FORT WORTH — Working on a drilling rig is a tough and dangerous job, where the days are long and the language is often profanity-laced.
But there is also a Christian element, say members of the Oilfield Christian Fellowship.
"We are a bunch of Christians in the oil business who try to live out our faith," said Scott Royal, president of the organization's Fort Worth chapter.
The organization, which includes hundreds of men and women in 17 chapters in the United States and Canada, was started in Houston by oilmen John Bird and Jim Teague.
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The Fort Worth chapter was started in 2007 by Royal, who was an original member of the Houston group before being transferred to the Fort Worth-Dallas area. Members conduct monthly luncheons with Christian speakers at the Petroleum Club. They also conduct early morning Bible studies.
Members hand out special Bibles, "God's Word for the Oil Patch: Fuel for the Soul," to co-workers and others in the industry, and they conduct fundraisers to support the training and work of chaplains who counsel oil company employees and families of oil field accident victims.
"The fellowship has changed a lot of people's lives, including my own," said Royal, a petroleum engineer and senior vice president of Richland Resources in Fort Worth.
Rob Daws, who works with Richland Resources in land acquisition, said faith helps him and many others deal with the ups and downs of the oil business.
"The oil field, like a lot of businesses, has a lot of risks," he said. "You can throw it all away trying to get in a certain area, a certain well. But it can also be very, very successful. "
People out on the drilling rigs face a lot of dangers, he said. He knows from experience.
"As a roughneck I almost had my arm twisted off one time... and another time a big drill came down on my foot," Daws said. "It could have chopped it off but just bruised it. Even then I saw the Lord protecting me out there on the rig."
John Pinkerton, who heads Fort Worth-based Range Resources, says some are surprised by the number of people of faith in the oil and gas business.
"A lot of people who work for us are not Christians, and I don't hire people based on their faith. But we run our company on Christian principles," he said. "We want to be transparent. We want to treat people at all levels with respect.... I pray for my company; I pray for my employees."
He praised the Oilfield Christian Fellowship for handing out Bibles at oil and gas rigs across the nation, saying they are a welcome source of comfort in an often dangerous business.
Pinkerton, a Fort Worth native, has given his Christian testimony at several fellowship events, relating how he had quick success as a young head of his oil company, followed by a disastrous downturn caused by falling oil and gas prices.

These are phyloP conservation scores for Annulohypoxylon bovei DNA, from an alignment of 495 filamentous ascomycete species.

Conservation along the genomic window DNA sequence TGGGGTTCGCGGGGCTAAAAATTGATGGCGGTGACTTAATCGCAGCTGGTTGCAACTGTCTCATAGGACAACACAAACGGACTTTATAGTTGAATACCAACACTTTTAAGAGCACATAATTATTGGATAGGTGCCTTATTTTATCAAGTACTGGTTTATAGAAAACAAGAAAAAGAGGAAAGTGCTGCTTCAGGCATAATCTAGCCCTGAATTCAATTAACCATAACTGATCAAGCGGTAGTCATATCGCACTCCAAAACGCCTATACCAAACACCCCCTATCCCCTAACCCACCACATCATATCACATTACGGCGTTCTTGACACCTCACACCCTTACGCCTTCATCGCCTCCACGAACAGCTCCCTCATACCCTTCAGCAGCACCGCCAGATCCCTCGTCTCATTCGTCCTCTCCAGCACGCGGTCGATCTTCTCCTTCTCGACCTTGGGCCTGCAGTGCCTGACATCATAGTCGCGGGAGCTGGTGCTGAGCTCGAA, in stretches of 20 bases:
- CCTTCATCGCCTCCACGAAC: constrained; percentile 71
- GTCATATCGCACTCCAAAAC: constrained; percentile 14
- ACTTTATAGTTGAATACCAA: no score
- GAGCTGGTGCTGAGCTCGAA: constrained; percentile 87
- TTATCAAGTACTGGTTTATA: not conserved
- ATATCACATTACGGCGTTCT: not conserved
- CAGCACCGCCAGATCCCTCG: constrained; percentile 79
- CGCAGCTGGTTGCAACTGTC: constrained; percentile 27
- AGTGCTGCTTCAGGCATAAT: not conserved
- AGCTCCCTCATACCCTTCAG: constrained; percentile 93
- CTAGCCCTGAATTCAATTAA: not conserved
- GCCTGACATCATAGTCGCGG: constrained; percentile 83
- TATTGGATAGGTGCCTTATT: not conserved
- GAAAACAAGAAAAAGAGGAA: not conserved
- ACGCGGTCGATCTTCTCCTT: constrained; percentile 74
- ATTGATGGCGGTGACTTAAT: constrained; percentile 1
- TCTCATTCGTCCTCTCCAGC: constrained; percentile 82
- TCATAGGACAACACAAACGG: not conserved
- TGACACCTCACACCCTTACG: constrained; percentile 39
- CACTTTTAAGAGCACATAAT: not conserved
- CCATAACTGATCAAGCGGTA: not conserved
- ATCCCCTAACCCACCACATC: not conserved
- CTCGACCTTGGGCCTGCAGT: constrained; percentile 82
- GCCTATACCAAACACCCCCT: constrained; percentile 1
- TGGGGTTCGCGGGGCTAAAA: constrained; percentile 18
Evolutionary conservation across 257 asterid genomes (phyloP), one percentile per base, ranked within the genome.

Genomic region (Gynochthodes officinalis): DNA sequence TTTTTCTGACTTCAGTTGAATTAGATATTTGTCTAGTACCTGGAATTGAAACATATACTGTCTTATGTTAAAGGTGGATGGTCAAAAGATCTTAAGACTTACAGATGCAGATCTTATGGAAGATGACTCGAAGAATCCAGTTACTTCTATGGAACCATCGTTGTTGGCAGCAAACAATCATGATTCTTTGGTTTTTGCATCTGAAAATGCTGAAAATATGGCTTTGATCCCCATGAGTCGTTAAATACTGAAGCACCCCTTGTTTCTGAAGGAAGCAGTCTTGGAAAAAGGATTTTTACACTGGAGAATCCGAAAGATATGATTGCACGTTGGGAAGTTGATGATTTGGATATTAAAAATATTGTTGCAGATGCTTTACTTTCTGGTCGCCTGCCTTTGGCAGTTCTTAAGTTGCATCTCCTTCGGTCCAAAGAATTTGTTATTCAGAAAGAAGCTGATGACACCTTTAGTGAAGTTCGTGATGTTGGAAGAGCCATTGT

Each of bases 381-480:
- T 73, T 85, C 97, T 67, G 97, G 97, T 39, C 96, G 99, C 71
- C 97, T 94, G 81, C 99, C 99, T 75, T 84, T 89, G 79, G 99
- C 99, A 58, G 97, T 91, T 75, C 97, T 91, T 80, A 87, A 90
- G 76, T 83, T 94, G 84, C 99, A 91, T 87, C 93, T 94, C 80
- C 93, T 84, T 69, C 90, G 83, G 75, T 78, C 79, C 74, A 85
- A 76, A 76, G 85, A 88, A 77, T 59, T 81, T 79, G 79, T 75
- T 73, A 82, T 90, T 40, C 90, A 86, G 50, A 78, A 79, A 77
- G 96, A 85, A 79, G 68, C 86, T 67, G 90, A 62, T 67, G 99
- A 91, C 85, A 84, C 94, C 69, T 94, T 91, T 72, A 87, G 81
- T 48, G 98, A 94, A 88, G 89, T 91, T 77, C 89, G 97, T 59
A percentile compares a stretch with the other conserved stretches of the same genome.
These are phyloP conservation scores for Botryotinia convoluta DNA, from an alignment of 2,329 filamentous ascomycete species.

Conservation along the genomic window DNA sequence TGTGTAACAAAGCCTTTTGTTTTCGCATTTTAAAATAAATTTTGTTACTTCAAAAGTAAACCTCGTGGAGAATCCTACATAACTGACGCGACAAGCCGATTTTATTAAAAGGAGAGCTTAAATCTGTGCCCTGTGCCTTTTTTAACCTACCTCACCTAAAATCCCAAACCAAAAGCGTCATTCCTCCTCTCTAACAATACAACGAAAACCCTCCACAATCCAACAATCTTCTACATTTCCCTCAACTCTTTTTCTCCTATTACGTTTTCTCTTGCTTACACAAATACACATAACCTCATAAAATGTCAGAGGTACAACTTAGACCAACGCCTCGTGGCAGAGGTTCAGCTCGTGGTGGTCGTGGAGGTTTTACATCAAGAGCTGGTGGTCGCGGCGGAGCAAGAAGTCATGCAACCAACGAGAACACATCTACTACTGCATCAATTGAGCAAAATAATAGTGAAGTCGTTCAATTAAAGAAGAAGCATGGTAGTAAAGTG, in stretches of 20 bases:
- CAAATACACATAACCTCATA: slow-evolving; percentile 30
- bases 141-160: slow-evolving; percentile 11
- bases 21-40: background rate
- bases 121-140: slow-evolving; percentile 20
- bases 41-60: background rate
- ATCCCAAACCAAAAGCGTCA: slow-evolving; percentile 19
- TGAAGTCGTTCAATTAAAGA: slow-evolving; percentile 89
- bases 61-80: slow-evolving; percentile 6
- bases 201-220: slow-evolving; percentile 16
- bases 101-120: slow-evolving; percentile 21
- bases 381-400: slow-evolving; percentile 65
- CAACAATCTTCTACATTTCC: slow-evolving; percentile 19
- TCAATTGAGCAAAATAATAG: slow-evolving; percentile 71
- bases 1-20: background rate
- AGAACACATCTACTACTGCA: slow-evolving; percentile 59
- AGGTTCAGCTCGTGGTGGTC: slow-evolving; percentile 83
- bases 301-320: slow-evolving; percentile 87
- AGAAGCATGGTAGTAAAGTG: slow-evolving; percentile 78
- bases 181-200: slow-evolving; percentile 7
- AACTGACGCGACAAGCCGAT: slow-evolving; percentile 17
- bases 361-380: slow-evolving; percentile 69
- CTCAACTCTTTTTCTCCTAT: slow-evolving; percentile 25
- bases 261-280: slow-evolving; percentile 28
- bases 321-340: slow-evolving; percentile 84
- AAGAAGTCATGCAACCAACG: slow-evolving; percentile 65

To make matters worse, the tornado that ripped through downtown Fort Worth in 2000 destroyed his corporate headquarters and seriously damaged his home.
"At first, I was mad at God for allowing this to happen to me," he said. "I prayed for God to bless my plan to fix my company. But things only got worse."
His relationship with God changed forever during that crisis.
"I felt like quitting, but before one board meeting, I got down on my knees in my hotel room and prayed to God. I did not ask him to bless my plan," he said. "Instead, I asked God to show me his plan for my life. After I let God become my CEO, things slowly began to get better."
The fellowship also works closely with the Oil Patch Chaplains, an organization that trains and sends out chaplains who respond to oil field disasters and are available as a source of caring and support for others in the industry.
The chaplaincy, established in 2008, has trained about 70 chaplains working in seven states, said Tom Beddow of Oklahoma City, a counselor who coordinates the program.
"Since our chaplaincy started, we've responded to about 25 fatalities," Beddow said. "The Dallas and Fort Worth chapters have supported us tremendously."
The Houston chapter of the Oilfield Christian Fellowship spearheads the production of the special Bibles, which were designed by Bird and another Houstonian, Mike Chaffin.
The Bibles include the Christian testimonies of oil executives and rig hands.
More than 100,000 oil patch Bibles have been distributed, Bird said.
While reaching into the executive suites, the fellowship "also reaches out to the roughnecks and the roustabouts, where it's really crucial," Daws said.
The fellowship recently began operating mobile chapels to minister to rig workers in remote parts of Wyoming.
"It can be very lonely out there," he said. "When I roughnecked, I saw a lot of men turning to alcohol and drugs to relieve the loneliness and boredom. We try to get them to turn to God."